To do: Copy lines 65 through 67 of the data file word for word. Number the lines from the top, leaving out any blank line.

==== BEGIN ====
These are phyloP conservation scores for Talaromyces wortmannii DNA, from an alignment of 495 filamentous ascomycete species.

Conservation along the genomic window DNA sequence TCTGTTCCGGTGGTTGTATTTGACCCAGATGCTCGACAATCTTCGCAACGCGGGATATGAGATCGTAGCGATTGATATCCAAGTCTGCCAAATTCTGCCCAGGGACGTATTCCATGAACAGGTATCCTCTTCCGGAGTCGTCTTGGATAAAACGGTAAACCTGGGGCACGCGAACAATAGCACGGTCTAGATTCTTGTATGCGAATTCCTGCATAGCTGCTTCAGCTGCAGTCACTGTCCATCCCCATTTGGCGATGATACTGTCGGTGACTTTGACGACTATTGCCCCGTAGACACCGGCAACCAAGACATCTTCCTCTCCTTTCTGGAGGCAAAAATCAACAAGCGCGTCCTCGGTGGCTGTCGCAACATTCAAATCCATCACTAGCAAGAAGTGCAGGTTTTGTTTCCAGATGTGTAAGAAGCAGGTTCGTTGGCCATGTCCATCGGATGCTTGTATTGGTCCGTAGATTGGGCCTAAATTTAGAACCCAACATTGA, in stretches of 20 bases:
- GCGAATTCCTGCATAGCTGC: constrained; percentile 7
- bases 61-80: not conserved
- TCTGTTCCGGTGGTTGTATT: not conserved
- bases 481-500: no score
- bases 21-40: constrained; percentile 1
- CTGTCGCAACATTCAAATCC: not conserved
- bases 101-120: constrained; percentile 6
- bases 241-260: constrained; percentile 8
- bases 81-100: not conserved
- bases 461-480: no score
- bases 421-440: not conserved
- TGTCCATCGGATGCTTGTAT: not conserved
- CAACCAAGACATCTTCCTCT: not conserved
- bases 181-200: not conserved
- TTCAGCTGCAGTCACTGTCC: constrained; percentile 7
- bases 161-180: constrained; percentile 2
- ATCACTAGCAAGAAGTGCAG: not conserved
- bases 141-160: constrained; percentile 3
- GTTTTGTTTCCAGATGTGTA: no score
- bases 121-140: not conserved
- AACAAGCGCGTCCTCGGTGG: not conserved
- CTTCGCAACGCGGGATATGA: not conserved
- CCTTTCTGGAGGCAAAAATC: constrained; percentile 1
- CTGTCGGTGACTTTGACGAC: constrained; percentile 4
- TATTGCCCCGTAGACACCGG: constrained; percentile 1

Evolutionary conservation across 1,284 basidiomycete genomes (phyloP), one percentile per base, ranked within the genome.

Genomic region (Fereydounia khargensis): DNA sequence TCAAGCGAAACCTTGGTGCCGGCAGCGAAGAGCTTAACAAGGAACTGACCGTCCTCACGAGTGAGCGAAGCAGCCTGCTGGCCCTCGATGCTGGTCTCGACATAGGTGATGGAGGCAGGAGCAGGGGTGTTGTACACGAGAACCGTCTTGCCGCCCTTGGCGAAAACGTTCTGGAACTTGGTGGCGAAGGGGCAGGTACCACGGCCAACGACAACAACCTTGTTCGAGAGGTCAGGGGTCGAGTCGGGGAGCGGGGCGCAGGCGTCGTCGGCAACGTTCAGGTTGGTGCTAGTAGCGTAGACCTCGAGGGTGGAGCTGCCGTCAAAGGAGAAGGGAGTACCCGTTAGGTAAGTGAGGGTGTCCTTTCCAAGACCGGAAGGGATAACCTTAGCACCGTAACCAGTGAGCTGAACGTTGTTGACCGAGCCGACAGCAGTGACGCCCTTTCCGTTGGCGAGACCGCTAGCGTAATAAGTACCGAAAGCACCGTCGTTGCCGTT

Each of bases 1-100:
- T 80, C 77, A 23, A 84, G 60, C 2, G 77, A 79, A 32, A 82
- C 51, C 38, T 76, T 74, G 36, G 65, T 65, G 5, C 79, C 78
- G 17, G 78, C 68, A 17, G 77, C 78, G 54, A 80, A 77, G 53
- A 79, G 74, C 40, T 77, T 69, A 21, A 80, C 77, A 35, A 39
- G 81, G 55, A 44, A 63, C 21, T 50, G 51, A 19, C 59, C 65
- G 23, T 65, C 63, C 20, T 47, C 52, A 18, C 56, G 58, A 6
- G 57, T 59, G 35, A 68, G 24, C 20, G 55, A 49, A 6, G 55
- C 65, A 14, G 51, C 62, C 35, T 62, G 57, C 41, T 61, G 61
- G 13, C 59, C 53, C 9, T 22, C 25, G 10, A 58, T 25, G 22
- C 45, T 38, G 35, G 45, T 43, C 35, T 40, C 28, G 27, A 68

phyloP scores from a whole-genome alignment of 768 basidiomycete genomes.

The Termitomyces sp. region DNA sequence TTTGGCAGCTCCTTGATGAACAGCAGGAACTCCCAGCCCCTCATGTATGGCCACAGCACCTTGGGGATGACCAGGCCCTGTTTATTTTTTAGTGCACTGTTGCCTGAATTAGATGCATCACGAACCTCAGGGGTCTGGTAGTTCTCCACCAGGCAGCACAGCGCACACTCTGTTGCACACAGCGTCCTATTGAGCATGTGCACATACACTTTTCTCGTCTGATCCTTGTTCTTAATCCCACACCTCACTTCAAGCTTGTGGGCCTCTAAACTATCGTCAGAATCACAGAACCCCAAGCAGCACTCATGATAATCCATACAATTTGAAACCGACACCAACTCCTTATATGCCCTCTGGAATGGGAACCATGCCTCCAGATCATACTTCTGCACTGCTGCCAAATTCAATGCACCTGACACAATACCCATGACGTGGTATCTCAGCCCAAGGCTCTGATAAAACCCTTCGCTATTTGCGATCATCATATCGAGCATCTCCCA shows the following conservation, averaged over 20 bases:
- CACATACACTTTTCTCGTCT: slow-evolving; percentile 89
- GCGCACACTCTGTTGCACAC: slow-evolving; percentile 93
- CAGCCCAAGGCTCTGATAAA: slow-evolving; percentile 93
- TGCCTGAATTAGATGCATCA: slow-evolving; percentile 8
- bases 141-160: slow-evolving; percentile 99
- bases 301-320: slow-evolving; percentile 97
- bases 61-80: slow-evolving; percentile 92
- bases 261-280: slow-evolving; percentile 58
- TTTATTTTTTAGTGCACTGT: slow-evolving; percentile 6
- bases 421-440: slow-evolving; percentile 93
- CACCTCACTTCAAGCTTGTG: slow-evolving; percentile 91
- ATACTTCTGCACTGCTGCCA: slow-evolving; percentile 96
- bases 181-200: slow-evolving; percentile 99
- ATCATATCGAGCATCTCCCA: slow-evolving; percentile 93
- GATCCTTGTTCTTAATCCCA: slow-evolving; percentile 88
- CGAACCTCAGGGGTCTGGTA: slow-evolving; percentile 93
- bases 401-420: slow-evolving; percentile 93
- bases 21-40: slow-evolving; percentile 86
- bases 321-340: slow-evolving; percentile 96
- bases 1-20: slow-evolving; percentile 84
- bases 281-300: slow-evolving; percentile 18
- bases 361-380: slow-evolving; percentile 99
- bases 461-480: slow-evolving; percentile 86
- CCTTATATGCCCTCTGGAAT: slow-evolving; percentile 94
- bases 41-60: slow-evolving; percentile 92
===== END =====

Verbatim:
- bases 461-480: slow-evolving; percentile 86
- CCTTATATGCCCTCTGGAAT: slow-evolving; percentile 94
- bases 41-60: slow-evolving; percentile 92